North Carolina has a Republican and a Democrat representing them in the U.S. Senate. According to a Washington Post analysis , Sen. Richard Burr votes with the Republican leadership 94 percent of the time and Sen. Kay Hagan votes with the Democratic leadership 90 percent of the time.
Yet on Saturday when the Senate voted on two key pieces of legislation important to both their leaders and their bases, both Burr and Hagan bucked party lines. Burr voted for the repeal of "Don’t Ask Don’t Tell." Hagan voted against the DREAM Act, a measure which would have given a pathway to citizenship for certain illegal immigrants.
The voters of North Carolina, however, would be forgiven if they didn’t realize their elected officials took principled votes, and rejected their leadership. Of the three major daily papers in the state, not one had a story about the votes by their senators. While the wire stories they ran in some cases mentioned the votes by Burr and Hagan, nothing special was written about the votes against party leadership as it related to their elected representative.
Hagan came to Washington after I was laid off from the Winston-Salem Journal so I can’t speak to her style when it comes to dealing with the press. My guess is she has to be an improvement over her predecessor Elizabeth Dole, who avoided the press in all forms (local and national) like the plague. [See who donates money to Hagan.]
Burr however was always willing to talk to local press, often eschewing national reporters in favor of the hometown paper. Saturday would have been a great day to ask him why he voted against his party? He just won his re-election comfortably so he didn’t need to appear moderate just to placate some undecided voters.[See who gives money to Burr.]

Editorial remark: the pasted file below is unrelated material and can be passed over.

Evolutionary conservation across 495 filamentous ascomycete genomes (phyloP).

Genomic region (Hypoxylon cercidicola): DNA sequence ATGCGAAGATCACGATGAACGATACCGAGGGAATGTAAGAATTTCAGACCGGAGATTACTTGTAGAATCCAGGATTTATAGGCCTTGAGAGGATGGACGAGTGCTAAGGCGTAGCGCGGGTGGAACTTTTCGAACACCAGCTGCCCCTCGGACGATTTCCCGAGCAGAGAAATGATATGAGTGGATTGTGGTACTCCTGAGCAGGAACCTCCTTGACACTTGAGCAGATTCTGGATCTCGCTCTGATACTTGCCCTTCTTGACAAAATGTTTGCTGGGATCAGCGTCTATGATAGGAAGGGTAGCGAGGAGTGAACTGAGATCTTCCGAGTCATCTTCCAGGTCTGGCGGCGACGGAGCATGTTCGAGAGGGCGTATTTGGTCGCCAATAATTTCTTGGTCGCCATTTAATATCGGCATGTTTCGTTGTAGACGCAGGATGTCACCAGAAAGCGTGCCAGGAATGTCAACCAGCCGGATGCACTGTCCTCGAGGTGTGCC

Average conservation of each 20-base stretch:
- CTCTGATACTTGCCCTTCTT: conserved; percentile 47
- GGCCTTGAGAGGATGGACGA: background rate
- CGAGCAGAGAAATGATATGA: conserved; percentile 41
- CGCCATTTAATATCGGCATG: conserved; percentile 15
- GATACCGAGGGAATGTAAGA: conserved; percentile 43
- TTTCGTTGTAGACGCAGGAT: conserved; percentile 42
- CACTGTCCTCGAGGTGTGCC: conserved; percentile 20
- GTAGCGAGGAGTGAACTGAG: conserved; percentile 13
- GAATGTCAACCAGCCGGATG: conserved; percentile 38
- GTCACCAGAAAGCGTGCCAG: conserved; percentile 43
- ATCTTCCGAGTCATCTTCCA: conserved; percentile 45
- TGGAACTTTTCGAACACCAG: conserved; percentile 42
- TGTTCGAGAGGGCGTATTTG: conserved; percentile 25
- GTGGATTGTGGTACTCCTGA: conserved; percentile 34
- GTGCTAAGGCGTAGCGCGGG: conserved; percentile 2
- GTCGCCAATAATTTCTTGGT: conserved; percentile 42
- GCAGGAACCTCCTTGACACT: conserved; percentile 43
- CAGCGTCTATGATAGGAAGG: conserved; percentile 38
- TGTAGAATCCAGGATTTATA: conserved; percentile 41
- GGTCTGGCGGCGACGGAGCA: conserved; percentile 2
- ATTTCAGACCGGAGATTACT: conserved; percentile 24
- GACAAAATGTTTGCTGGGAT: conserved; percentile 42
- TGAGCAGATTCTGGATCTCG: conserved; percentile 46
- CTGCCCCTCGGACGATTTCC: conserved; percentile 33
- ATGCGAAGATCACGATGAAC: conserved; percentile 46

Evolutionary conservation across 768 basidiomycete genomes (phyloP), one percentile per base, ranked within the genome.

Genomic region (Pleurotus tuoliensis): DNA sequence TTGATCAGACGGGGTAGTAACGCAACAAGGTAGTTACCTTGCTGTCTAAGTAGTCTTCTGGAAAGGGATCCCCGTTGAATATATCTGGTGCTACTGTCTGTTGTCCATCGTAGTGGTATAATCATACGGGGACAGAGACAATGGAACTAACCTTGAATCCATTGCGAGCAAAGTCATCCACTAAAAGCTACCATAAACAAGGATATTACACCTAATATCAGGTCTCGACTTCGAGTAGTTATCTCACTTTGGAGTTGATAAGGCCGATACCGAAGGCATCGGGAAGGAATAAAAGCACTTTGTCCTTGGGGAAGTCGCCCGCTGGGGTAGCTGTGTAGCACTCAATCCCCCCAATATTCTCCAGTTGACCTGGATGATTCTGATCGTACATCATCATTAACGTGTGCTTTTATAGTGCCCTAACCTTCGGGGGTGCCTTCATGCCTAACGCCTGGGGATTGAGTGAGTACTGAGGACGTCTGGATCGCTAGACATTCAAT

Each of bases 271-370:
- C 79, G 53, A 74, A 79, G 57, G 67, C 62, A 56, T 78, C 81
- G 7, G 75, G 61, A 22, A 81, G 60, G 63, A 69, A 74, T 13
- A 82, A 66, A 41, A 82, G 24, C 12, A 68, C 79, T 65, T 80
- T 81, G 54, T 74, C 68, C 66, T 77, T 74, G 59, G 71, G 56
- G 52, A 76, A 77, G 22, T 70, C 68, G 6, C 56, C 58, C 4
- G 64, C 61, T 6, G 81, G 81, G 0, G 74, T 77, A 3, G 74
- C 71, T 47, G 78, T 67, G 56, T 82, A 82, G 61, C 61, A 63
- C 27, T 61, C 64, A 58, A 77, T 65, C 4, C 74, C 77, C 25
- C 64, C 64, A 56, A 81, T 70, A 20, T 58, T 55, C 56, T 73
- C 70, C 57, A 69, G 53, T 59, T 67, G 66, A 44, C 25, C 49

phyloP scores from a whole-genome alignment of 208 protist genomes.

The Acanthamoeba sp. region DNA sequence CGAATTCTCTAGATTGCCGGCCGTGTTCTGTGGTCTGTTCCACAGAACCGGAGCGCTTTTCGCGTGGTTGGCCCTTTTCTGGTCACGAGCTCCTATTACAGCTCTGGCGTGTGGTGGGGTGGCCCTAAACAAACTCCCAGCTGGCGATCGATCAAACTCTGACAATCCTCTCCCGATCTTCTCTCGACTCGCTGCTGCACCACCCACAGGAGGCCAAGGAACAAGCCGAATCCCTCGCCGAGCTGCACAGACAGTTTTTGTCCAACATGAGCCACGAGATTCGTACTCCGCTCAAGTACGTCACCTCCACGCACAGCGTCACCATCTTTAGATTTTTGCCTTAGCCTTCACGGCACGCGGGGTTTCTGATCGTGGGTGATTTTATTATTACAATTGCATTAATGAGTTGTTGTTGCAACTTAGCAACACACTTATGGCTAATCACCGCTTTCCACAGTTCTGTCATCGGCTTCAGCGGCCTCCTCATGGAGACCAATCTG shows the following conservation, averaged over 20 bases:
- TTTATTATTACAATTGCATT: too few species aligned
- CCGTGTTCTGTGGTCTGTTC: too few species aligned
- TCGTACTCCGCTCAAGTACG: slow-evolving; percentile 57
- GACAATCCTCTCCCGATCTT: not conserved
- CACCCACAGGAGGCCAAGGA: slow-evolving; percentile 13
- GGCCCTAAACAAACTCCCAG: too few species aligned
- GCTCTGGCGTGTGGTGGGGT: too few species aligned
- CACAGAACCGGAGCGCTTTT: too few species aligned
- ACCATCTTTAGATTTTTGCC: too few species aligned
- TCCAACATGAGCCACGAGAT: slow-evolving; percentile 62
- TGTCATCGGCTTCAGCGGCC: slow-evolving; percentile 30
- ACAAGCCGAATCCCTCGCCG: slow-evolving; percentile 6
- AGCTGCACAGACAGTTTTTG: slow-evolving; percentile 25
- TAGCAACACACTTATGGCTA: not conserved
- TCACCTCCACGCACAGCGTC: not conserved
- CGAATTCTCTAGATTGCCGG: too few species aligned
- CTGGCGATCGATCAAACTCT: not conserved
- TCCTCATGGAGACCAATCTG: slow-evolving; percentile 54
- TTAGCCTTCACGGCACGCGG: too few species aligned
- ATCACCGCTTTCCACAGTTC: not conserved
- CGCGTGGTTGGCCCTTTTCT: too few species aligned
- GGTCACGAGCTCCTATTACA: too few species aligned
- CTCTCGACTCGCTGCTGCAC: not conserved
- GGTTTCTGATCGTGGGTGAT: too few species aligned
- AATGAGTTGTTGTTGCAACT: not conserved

Burr’s vote even caught his colleagues by surprise, with Republican Sen. Susan Collins of Maine telling Politico she hadn’t even thought to lobby him. But if a local reporter had been there for the vote, or in the days leading to the vote, chances are he or she would have asked.
No one reads newspapers anymore, so the saying goes. And with 24/7 cable access finding a local angle to a national story is somewhat challenging for both editors at home and reporters on the hill trying to rise above the noise--especially when many senators and representatives would rather talk to CNN or Fox News. As a press secretary told me once when I complained about his boss’ lack of interest in talking to me over the cable outlets, “voters in Winston-Salem watch cable more than they read your paper.”
Maybe. But a regional reporter can dig deeper than the 30 second sound bite the official is likely to offer and can take the time required to get the member off script and beyond the programmed message. When then-Rep. Charles Taylor, a Republican from North Carolina, threatened to hold up funding for a 9/11 Memorial, he spoke to two reporters--the one from ABC and me. ABC got less than five minutes of his time. As a regional, I got more than an hour--and a front page story to boot.
Without local reporters on the hill monitoring how members vote, how are voters going to know how their leaders are voting when it’s not an election year? Furthermore, while issues like “don’t ask, don’t tell” and the DREAM Act are sexy and grab headlines, Congress does literally thousands of things a year that affect everyone from Algona, Washington to Yemassee, South Carolina, and everyone in between. Without regional reporters, who will cover them? How will these men and women be held accountable? [See a roundup of editorial cartoons about 'don't ask, don't tell.]
Much has been written and will be written about the Great Recession and the changing American landscape when it comes to jobs. Many have been shipped overseas. But many too have been lost for what seems like forever. Ten years from now when we as a nation are out of this economic mess, unless regional reporters have made a comeback on Capitol Hill, in many ways that count the country will be worse off than it was before.
Looking back on Saturday, I would have liked the chance to ask Burr and Hagan about their votes. Is Hagan worried about 2014 already? Is Burr beginning to moderate his views? Is she worried about retribution from liberal voters who helped elect her? And is he concerned conservatives who voted just last month will hold a grudge six years down the road? Over time these questions may get answered, but who does the asking is anyone’s guess.